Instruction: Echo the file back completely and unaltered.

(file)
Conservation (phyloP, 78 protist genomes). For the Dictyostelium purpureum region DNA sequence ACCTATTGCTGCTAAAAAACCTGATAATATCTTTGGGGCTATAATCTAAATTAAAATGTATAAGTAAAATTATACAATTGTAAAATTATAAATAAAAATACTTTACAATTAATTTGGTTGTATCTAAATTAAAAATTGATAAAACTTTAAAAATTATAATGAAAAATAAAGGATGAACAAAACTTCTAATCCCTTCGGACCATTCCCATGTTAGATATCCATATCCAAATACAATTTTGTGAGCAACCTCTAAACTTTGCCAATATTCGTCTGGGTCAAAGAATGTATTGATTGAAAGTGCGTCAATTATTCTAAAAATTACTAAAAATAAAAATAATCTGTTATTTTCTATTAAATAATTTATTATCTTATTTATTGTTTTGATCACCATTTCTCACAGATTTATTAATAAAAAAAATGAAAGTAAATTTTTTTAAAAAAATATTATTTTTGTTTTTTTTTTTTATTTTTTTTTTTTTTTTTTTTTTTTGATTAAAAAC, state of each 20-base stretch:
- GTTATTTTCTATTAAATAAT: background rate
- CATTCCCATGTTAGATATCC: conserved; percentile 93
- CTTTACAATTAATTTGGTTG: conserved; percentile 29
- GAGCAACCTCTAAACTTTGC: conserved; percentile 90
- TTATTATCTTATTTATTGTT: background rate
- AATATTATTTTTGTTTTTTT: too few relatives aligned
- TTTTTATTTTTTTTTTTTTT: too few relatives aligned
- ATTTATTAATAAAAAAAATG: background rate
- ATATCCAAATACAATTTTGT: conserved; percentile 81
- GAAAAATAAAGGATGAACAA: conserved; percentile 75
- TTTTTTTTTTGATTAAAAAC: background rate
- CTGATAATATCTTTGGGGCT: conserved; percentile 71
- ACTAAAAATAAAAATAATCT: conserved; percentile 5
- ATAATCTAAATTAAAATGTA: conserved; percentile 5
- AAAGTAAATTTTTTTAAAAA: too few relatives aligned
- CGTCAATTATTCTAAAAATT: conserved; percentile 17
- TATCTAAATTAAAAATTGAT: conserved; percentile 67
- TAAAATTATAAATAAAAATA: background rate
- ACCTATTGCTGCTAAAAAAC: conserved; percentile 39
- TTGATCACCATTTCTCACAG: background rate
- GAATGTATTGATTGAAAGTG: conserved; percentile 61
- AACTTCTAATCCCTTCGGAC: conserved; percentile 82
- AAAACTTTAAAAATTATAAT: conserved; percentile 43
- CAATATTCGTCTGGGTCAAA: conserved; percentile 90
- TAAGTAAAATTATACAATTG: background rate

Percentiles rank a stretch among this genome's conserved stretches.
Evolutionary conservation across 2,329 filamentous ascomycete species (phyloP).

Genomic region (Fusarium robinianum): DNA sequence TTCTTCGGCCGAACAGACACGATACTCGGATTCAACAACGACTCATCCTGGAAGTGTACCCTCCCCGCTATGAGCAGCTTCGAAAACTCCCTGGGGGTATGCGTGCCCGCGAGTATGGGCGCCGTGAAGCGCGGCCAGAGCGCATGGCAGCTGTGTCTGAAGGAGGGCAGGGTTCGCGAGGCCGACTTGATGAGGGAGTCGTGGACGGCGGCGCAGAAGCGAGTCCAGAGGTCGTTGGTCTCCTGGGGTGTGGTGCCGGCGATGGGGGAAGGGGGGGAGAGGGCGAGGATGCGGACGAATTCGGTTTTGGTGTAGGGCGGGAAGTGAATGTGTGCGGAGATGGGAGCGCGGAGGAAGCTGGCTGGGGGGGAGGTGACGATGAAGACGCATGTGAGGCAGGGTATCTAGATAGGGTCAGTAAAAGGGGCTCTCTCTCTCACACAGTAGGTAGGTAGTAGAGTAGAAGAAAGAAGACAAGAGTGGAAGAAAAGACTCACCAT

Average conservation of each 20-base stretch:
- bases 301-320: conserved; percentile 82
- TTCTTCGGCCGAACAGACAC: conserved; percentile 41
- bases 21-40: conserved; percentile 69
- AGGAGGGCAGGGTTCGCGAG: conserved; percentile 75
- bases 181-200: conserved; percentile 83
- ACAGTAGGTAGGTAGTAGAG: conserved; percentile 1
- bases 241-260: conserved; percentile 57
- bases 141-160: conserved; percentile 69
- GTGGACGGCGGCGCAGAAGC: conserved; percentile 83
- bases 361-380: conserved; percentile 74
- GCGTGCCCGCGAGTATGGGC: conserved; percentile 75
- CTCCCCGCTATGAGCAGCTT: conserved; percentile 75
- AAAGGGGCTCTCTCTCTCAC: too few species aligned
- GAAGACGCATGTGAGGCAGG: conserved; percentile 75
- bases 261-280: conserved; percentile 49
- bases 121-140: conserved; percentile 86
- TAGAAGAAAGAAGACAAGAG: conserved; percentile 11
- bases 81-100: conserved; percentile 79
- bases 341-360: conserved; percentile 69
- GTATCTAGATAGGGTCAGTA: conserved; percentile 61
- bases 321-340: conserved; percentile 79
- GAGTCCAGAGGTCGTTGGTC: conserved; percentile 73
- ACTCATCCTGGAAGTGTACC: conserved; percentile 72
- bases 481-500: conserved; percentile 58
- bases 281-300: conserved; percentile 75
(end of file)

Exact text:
Conservation (phyloP, 78 protist genomes). For the Dictyostelium purpureum region DNA sequence ACCTATTGCTGCTAAAAAACCTGATAATATCTTTGGGGCTATAATCTAAATTAAAATGTATAAGTAAAATTATACAATTGTAAAATTATAAATAAAAATACTTTACAATTAATTTGGTTGTATCTAAATTAAAAATTGATAAAACTTTAAAAATTATAATGAAAAATAAAGGATGAACAAAACTTCTAATCCCTTCGGACCATTCCCATGTTAGATATCCATATCCAAATACAATTTTGTGAGCAACCTCTAAACTTTGCCAATATTCGTCTGGGTCAAAGAATGTATTGATTGAAAGTGCGTCAATTATTCTAAAAATTACTAAAAATAAAAATAATCTGTTATTTTCTATTAAATAATTTATTATCTTATTTATTGTTTTGATCACCATTTCTCACAGATTTATTAATAAAAAAAATGAAAGTAAATTTTTTTAAAAAAATATTATTTTTGTTTTTTTTTTTTATTTTTTTTTTTTTTTTTTTTTTTTGATTAAAAAC, state of each 20-base stretch:
- GTTATTTTCTATTAAATAAT: background rate
- CATTCCCATGTTAGATATCC: conserved; percentile 93
- CTTTACAATTAATTTGGTTG: conserved; percentile 29
- GAGCAACCTCTAAACTTTGC: conserved; percentile 90
- TTATTATCTTATTTATTGTT: background rate
- AATATTATTTTTGTTTTTTT: too few relatives aligned
- TTTTTATTTTTTTTTTTTTT: too few relatives aligned
- ATTTATTAATAAAAAAAATG: background rate
- ATATCCAAATACAATTTTGT: conserved; percentile 81
- GAAAAATAAAGGATGAACAA: conserved; percentile 75
- TTTTTTTTTTGATTAAAAAC: background rate
- CTGATAATATCTTTGGGGCT: conserved; percentile 71
- ACTAAAAATAAAAATAATCT: conserved; percentile 5
- ATAATCTAAATTAAAATGTA: conserved; percentile 5
- AAAGTAAATTTTTTTAAAAA: too few relatives aligned
- CGTCAATTATTCTAAAAATT: conserved; percentile 17
- TATCTAAATTAAAAATTGAT: conserved; percentile 67
- TAAAATTATAAATAAAAATA: background rate
- ACCTATTGCTGCTAAAAAAC: conserved; percentile 39
- TTGATCACCATTTCTCACAG: background rate
- GAATGTATTGATTGAAAGTG: conserved; percentile 61
- AACTTCTAATCCCTTCGGAC: conserved; percentile 82
- AAAACTTTAAAAATTATAAT: conserved; percentile 43
- CAATATTCGTCTGGGTCAAA: conserved; percentile 90
- TAAGTAAAATTATACAATTG: background rate

Percentiles rank a stretch among this genome's conserved stretches.
Evolutionary conservation across 2,329 filamentous ascomycete species (phyloP).

Genomic region (Fusarium robinianum): DNA sequence TTCTTCGGCCGAACAGACACGATACTCGGATTCAACAACGACTCATCCTGGAAGTGTACCCTCCCCGCTATGAGCAGCTTCGAAAACTCCCTGGGGGTATGCGTGCCCGCGAGTATGGGCGCCGTGAAGCGCGGCCAGAGCGCATGGCAGCTGTGTCTGAAGGAGGGCAGGGTTCGCGAGGCCGACTTGATGAGGGAGTCGTGGACGGCGGCGCAGAAGCGAGTCCAGAGGTCGTTGGTCTCCTGGGGTGTGGTGCCGGCGATGGGGGAAGGGGGGGAGAGGGCGAGGATGCGGACGAATTCGGTTTTGGTGTAGGGCGGGAAGTGAATGTGTGCGGAGATGGGAGCGCGGAGGAAGCTGGCTGGGGGGGAGGTGACGATGAAGACGCATGTGAGGCAGGGTATCTAGATAGGGTCAGTAAAAGGGGCTCTCTCTCTCACACAGTAGGTAGGTAGTAGAGTAGAAGAAAGAAGACAAGAGTGGAAGAAAAGACTCACCAT

Average conservation of each 20-base stretch:
- bases 301-320: conserved; percentile 82
- TTCTTCGGCCGAACAGACAC: conserved; percentile 41
- bases 21-40: conserved; percentile 69
- AGGAGGGCAGGGTTCGCGAG: conserved; percentile 75
- bases 181-200: conserved; percentile 83
- ACAGTAGGTAGGTAGTAGAG: conserved; percentile 1
- bases 241-260: conserved; percentile 57
- bases 141-160: conserved; percentile 69
- GTGGACGGCGGCGCAGAAGC: conserved; percentile 83
- bases 361-380: conserved; percentile 74
- GCGTGCCCGCGAGTATGGGC: conserved; percentile 75
- CTCCCCGCTATGAGCAGCTT: conserved; percentile 75
- AAAGGGGCTCTCTCTCTCAC: too few species aligned
- GAAGACGCATGTGAGGCAGG: conserved; percentile 75
- bases 261-280: conserved; percentile 49
- bases 121-140: conserved; percentile 86
- TAGAAGAAAGAAGACAAGAG: conserved; percentile 11
- bases 81-100: conserved; percentile 79
- bases 341-360: conserved; percentile 69
- GTATCTAGATAGGGTCAGTA: conserved; percentile 61
- bases 321-340: conserved; percentile 79
- GAGTCCAGAGGTCGTTGGTC: conserved; percentile 73
- ACTCATCCTGGAAGTGTACC: conserved; percentile 72
- bases 481-500: conserved; percentile 58
- bases 281-300: conserved; percentile 75